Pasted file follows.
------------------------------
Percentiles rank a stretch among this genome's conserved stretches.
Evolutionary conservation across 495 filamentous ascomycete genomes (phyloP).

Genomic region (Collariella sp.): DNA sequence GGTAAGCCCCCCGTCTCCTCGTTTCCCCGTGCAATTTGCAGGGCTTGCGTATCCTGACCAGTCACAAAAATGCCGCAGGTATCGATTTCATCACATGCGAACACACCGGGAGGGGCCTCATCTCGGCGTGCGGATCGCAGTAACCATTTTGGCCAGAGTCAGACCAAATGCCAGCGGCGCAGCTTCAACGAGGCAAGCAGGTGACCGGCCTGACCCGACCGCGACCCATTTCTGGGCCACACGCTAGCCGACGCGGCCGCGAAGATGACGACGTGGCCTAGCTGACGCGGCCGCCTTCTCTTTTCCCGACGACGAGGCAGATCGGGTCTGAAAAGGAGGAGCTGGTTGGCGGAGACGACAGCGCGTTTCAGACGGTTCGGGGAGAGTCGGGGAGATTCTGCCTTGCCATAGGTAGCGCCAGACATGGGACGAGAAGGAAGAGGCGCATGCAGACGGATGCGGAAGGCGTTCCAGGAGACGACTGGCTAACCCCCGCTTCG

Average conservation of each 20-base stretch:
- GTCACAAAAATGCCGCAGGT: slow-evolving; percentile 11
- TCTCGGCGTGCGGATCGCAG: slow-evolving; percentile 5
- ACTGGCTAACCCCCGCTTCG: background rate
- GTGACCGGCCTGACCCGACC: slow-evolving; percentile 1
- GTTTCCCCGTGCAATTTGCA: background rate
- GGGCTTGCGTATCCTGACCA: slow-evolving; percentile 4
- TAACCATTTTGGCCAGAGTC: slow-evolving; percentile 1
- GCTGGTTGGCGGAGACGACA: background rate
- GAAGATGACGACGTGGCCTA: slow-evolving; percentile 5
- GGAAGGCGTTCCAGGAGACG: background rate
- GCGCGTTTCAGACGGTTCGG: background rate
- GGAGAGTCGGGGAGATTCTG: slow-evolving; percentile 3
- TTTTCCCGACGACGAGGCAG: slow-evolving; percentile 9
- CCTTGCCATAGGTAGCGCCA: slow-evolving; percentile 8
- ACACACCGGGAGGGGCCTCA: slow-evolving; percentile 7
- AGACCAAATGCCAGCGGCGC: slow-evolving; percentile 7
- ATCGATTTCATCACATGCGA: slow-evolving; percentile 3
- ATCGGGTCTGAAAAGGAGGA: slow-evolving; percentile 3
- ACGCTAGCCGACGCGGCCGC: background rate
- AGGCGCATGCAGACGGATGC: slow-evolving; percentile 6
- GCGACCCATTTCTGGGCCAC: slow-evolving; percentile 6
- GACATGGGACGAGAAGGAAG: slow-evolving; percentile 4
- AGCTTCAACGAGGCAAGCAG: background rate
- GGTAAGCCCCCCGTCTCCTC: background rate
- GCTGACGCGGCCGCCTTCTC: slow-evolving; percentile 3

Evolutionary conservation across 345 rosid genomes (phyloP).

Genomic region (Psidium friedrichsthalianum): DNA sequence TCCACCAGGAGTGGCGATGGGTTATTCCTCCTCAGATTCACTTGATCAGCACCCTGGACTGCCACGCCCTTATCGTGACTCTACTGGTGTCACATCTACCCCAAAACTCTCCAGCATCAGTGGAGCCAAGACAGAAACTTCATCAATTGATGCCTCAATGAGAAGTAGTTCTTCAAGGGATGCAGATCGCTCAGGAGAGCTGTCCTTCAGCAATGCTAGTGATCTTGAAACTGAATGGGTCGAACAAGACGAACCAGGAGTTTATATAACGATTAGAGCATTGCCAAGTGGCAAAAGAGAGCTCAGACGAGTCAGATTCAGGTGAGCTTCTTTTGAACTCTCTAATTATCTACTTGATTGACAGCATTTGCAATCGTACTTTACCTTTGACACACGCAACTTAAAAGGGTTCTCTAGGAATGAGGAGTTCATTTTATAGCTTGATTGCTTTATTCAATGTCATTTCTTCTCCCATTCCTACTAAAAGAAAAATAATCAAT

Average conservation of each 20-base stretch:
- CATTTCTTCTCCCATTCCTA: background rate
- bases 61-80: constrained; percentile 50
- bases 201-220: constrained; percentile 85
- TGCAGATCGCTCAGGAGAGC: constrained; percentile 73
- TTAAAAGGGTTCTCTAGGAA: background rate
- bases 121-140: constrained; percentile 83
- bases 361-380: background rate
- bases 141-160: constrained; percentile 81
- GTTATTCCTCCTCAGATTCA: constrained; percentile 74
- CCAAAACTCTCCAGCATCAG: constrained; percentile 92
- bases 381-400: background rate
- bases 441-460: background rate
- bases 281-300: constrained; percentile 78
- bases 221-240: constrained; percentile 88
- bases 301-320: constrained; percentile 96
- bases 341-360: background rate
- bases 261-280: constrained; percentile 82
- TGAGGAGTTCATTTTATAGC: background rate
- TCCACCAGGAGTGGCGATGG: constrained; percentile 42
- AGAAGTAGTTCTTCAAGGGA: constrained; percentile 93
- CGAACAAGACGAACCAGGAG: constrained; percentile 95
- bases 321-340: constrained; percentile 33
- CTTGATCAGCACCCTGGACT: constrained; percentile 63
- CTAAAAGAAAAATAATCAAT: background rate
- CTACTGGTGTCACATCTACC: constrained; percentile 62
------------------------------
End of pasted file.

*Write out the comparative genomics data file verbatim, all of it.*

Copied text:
Percentiles rank a stretch among this genome's conserved stretches.
Evolutionary conservation across 495 filamentous ascomycete genomes (phyloP).

Genomic region (Collariella sp.): DNA sequence GGTAAGCCCCCCGTCTCCTCGTTTCCCCGTGCAATTTGCAGGGCTTGCGTATCCTGACCAGTCACAAAAATGCCGCAGGTATCGATTTCATCACATGCGAACACACCGGGAGGGGCCTCATCTCGGCGTGCGGATCGCAGTAACCATTTTGGCCAGAGTCAGACCAAATGCCAGCGGCGCAGCTTCAACGAGGCAAGCAGGTGACCGGCCTGACCCGACCGCGACCCATTTCTGGGCCACACGCTAGCCGACGCGGCCGCGAAGATGACGACGTGGCCTAGCTGACGCGGCCGCCTTCTCTTTTCCCGACGACGAGGCAGATCGGGTCTGAAAAGGAGGAGCTGGTTGGCGGAGACGACAGCGCGTTTCAGACGGTTCGGGGAGAGTCGGGGAGATTCTGCCTTGCCATAGGTAGCGCCAGACATGGGACGAGAAGGAAGAGGCGCATGCAGACGGATGCGGAAGGCGTTCCAGGAGACGACTGGCTAACCCCCGCTTCG

Average conservation of each 20-base stretch:
- GTCACAAAAATGCCGCAGGT: slow-evolving; percentile 11
- TCTCGGCGTGCGGATCGCAG: slow-evolving; percentile 5
- ACTGGCTAACCCCCGCTTCG: background rate
- GTGACCGGCCTGACCCGACC: slow-evolving; percentile 1
- GTTTCCCCGTGCAATTTGCA: background rate
- GGGCTTGCGTATCCTGACCA: slow-evolving; percentile 4
- TAACCATTTTGGCCAGAGTC: slow-evolving; percentile 1
- GCTGGTTGGCGGAGACGACA: background rate
- GAAGATGACGACGTGGCCTA: slow-evolving; percentile 5
- GGAAGGCGTTCCAGGAGACG: background rate
- GCGCGTTTCAGACGGTTCGG: background rate
- GGAGAGTCGGGGAGATTCTG: slow-evolving; percentile 3
- TTTTCCCGACGACGAGGCAG: slow-evolving; percentile 9
- CCTTGCCATAGGTAGCGCCA: slow-evolving; percentile 8
- ACACACCGGGAGGGGCCTCA: slow-evolving; percentile 7
- AGACCAAATGCCAGCGGCGC: slow-evolving; percentile 7
- ATCGATTTCATCACATGCGA: slow-evolving; percentile 3
- ATCGGGTCTGAAAAGGAGGA: slow-evolving; percentile 3
- ACGCTAGCCGACGCGGCCGC: background rate
- AGGCGCATGCAGACGGATGC: slow-evolving; percentile 6
- GCGACCCATTTCTGGGCCAC: slow-evolving; percentile 6
- GACATGGGACGAGAAGGAAG: slow-evolving; percentile 4
- AGCTTCAACGAGGCAAGCAG: background rate
- GGTAAGCCCCCCGTCTCCTC: background rate
- GCTGACGCGGCCGCCTTCTC: slow-evolving; percentile 3

Evolutionary conservation across 345 rosid genomes (phyloP).

Genomic region (Psidium friedrichsthalianum): DNA sequence TCCACCAGGAGTGGCGATGGGTTATTCCTCCTCAGATTCACTTGATCAGCACCCTGGACTGCCACGCCCTTATCGTGACTCTACTGGTGTCACATCTACCCCAAAACTCTCCAGCATCAGTGGAGCCAAGACAGAAACTTCATCAATTGATGCCTCAATGAGAAGTAGTTCTTCAAGGGATGCAGATCGCTCAGGAGAGCTGTCCTTCAGCAATGCTAGTGATCTTGAAACTGAATGGGTCGAACAAGACGAACCAGGAGTTTATATAACGATTAGAGCATTGCCAAGTGGCAAAAGAGAGCTCAGACGAGTCAGATTCAGGTGAGCTTCTTTTGAACTCTCTAATTATCTACTTGATTGACAGCATTTGCAATCGTACTTTACCTTTGACACACGCAACTTAAAAGGGTTCTCTAGGAATGAGGAGTTCATTTTATAGCTTGATTGCTTTATTCAATGTCATTTCTTCTCCCATTCCTACTAAAAGAAAAATAATCAAT

Average conservation of each 20-base stretch:
- CATTTCTTCTCCCATTCCTA: background rate
- bases 61-80: constrained; percentile 50
- bases 201-220: constrained; percentile 85
- TGCAGATCGCTCAGGAGAGC: constrained; percentile 73
- TTAAAAGGGTTCTCTAGGAA: background rate
- bases 121-140: constrained; percentile 83
- bases 361-380: background rate
- bases 141-160: constrained; percentile 81
- GTTATTCCTCCTCAGATTCA: constrained; percentile 74
- CCAAAACTCTCCAGCATCAG: constrained; percentile 92
- bases 381-400: background rate
- bases 441-460: background rate
- bases 281-300: constrained; percentile 78
- bases 221-240: constrained; percentile 88
- bases 301-320: constrained; percentile 96
- bases 341-360: background rate
- bases 261-280: constrained; percentile 82
- TGAGGAGTTCATTTTATAGC: background rate
- TCCACCAGGAGTGGCGATGG: constrained; percentile 42
- AGAAGTAGTTCTTCAAGGGA: constrained; percentile 93
- CGAACAAGACGAACCAGGAG: constrained; percentile 95
- bases 321-340: constrained; percentile 33
- CTTGATCAGCACCCTGGACT: constrained; percentile 63
- CTAAAAGAAAAATAATCAAT: background rate
- CTACTGGTGTCACATCTACC: constrained; percentile 62